Whether Nakell's allegedly contemptuous conduct in fact caused Hatcher to launch a personal attack on Judge Lake is irrelevant here. The Supreme Court addressed its personal attack doctrine to the bias, or appearance of bias, of the judge; even if it could be somehow proved with certainty that Nakell did encourage and directly cause Hatcher's tantrum, that fact would have no bearing on the issue of Judge Lake's possible bias against Nakell. His bias against Nakell could be quite strong even if it were based upon a faulty understanding of what inspired Hatcher's misconduct. This court properly should impute Hatcher's personal attack on Judge Lake to Nakell precisely because Judge Lake himself so imputed it. Thus, the personal attack on Judge Lake that occurred at the November 14th hearing required a recusal. By adjudicating the contempt himself, Judge Lake violated Nakell's due process rights under the Fourteenth Amendment. Therefore, the Fourth Circuit should grant Nakell's petition for a writ of habeas corpus. That by no means, relieves Nakell of a need to litigate the question of contempt. It would only assure his constitutional right of an impartial judge.
Furthermore, as the Supreme Court has explained, even if the "contemptuous conduct [falls] short of personal attack, [it] may still provoke a trial judge and so embroil him in controversy that he cannot 'hold the balance nice, clear and true between the State and the accused.' " Taylor, 418 U.S. at 501, 94 S.Ct. at 2704 (quoting Tumey v. Ohio, 273 U.S. 510, 532, 47 S.Ct. 437, 444, 71 L.Ed. 749 (1927)) (emphasis added); see also 3 Charles Alan Wright, Federal Practice and Procedure: Criminal 2d Sec. 713, at 863-64 (2d ed. 1982) ("If this is so, another judge must try the contempt charge.") (citing inter alia Taylor, 418 U.S. at 501-02, 94 S.Ct. at 1921-22).
"In making this ultimate judgment, the inquiry must be not only whether there was actual bias on [the judge's] part, but also whether there was 'such a likelihood of bias or an appearance of bias that the judge was unable to hold the balance between vindicating the interests of the court and the interests of the accused.' " Taylor, 418 U.S. at 501, 94 S.Ct. at 2704 (quoting Ungar v. Sarafite, 376 U.S. 575, 588, 84 S.Ct. 841, 849, 11 L.Ed.2d 921 (1964)). " 'Such a stringent rule may sometimes bar trial by judges who have no actual bias and who would do their very best to weigh the scales of justice equally between contending parties,' but due process of law requires no less." Id. (quoting In re Murchison, 349 U.S. 133, 136, 75 S.Ct. 623, 625, 99 L.Ed. 942 (1955)).**
Unlike the "personal attack" doctrine applied above, the line of due process cases dealing with judges' "embroilment" requires an appellate court to review both the contemnor's conduct and the judge's response to that conduct. See Taylor, 418 U.S. at 503 n. 10, 94 S.Ct. at 2705-06 n. 10.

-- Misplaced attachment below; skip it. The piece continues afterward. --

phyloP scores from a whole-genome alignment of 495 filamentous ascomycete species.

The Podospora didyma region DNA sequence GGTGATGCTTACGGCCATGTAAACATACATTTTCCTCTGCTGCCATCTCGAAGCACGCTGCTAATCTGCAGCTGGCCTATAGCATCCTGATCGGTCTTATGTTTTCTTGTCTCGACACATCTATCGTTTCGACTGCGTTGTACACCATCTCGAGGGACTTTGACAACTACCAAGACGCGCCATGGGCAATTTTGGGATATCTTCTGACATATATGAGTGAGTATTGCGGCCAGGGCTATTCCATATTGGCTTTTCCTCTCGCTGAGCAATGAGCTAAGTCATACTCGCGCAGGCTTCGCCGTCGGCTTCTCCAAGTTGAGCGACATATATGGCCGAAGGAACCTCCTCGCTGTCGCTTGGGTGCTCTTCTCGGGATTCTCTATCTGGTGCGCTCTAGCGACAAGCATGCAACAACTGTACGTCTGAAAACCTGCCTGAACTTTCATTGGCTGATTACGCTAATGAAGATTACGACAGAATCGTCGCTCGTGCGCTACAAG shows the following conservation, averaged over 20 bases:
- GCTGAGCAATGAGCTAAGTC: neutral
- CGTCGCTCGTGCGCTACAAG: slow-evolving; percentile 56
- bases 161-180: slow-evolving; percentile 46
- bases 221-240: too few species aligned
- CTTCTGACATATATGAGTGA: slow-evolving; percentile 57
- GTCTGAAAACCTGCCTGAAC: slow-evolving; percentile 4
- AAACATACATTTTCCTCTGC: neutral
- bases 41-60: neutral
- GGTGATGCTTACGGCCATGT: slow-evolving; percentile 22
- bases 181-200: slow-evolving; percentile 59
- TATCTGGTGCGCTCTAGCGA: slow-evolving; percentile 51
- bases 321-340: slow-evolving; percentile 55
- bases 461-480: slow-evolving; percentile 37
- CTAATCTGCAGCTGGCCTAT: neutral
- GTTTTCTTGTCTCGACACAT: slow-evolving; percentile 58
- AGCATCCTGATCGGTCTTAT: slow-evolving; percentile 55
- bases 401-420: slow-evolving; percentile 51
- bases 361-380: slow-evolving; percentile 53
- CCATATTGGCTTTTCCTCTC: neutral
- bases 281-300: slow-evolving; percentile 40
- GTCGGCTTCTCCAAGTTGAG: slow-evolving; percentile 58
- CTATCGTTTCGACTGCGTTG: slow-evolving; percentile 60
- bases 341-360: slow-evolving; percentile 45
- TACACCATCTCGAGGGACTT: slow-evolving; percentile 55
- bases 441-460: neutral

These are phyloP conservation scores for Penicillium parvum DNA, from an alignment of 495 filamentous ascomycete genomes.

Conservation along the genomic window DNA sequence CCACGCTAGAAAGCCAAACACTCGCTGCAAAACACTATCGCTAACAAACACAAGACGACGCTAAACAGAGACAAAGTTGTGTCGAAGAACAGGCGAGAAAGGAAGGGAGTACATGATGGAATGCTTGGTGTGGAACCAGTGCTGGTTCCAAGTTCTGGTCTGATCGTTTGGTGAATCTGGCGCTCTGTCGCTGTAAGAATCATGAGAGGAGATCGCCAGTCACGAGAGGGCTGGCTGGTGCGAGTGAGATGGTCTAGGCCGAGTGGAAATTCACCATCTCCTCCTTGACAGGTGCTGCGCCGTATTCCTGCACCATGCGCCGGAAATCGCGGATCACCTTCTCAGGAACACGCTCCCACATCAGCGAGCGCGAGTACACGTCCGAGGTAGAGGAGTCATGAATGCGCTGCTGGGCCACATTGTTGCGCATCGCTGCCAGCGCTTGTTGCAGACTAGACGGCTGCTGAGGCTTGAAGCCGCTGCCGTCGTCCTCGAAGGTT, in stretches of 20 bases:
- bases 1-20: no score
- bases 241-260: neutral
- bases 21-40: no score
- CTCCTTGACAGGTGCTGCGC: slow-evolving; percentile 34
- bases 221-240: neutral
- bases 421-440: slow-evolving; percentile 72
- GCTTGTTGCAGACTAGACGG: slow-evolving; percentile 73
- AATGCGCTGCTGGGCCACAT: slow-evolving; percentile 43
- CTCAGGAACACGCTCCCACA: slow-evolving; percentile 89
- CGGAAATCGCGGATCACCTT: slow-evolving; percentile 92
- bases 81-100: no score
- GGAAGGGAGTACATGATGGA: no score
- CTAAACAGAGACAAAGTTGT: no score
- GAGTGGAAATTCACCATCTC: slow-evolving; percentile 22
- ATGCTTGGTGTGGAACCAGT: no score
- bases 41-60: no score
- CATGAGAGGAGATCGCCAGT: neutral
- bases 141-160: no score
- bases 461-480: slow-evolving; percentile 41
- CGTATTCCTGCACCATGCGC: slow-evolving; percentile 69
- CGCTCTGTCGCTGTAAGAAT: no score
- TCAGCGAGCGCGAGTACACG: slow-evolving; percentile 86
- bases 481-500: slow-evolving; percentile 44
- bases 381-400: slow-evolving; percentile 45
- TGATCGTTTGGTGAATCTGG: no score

An examination of the record before us leaves little doubt that Judge Lake became personally embroiled in a running controversy with Nakell and Nakell's client. The evidence regarding Nakell's conduct (and Hatcher's conduct, to the extent that the judge held Nakell responsible for it) has been reviewed above. Judge Lake's response to Nakell's conduct also suggests that the judge had become embroiled in a running controversy with Nakell and Hatcher. Between the hearings of November 14th and 16th, Judge Lake granted an interview to the Raleigh News and Observer, in which he flatly stated that " 'Mr. Nakell had been disruptive of the proceedings, pandering to the audience and the defendant and encouraging Mr. Hatcher to be disruptive.' " J.A. 99-100 (quoting the newspaper article). At the November 16th hearing, the judge acknowledged the interview and the accuracy of the quotation. See J.A. 100.
The words of the article, fairly read, appear to be preliminary conclusions of fact, not mere recitations of the charges. Judge Lake conveyed these statements to the press before he sat in judgment on the contempt charge. Neither the public nor any defendant can remain confident in the impartiality of a tribunal when the tribunal itself has already convicted the defendant in the press. See McClendon v. Clinard, 38 N.C.App. 353, 247 S.E.2d 783, 784-85 (1978) (reversing a trial judge's dismissal of a motion to recuse, in part because the judge had given an interview to a reporter about an incident involving the plaintiffs' attorney); Suter v. State, 588 P.2d 578, 580-81 (Okla.Crim.App.1978) (holding that a contempt proceeding should have been conducted before a different judge in part because the magistrate gave an interview to a newspaper before the final contempt proceeding); cf. Ungar, 376 U.S. at 587-88, 84 S.Ct. at 848-49. Judge Lake's press statement created at least the appearance that he was so personally embroiled in the controversy as to compromise his impartiality, and therefore the Due Process Clause mandated a recusal. See Taylor, 418 U.S. at 501, 94 S.Ct. at 2704-05. Because Judge Lake was both personally attacked and embroiled in controversy with Nakell, his bias--or at least appearance of bias--warrants the granting of Nakell's petition for the writ of habeas corpus.
Therefore, I respectfully dissent.
It should be noted that all of these orders were entered by superior court judges other than Judge Lake
Given the Supreme Court's teaching of the appropriateness of a judge's recusal in circumstances such as those presented by the instant case, In Re Union Leader Corp., 292 F.2d 381 (1st Cir.1961), decided by the First Circuit a decade before Mayberry and Taylor and relied on by the majority, seems a slim reed indeed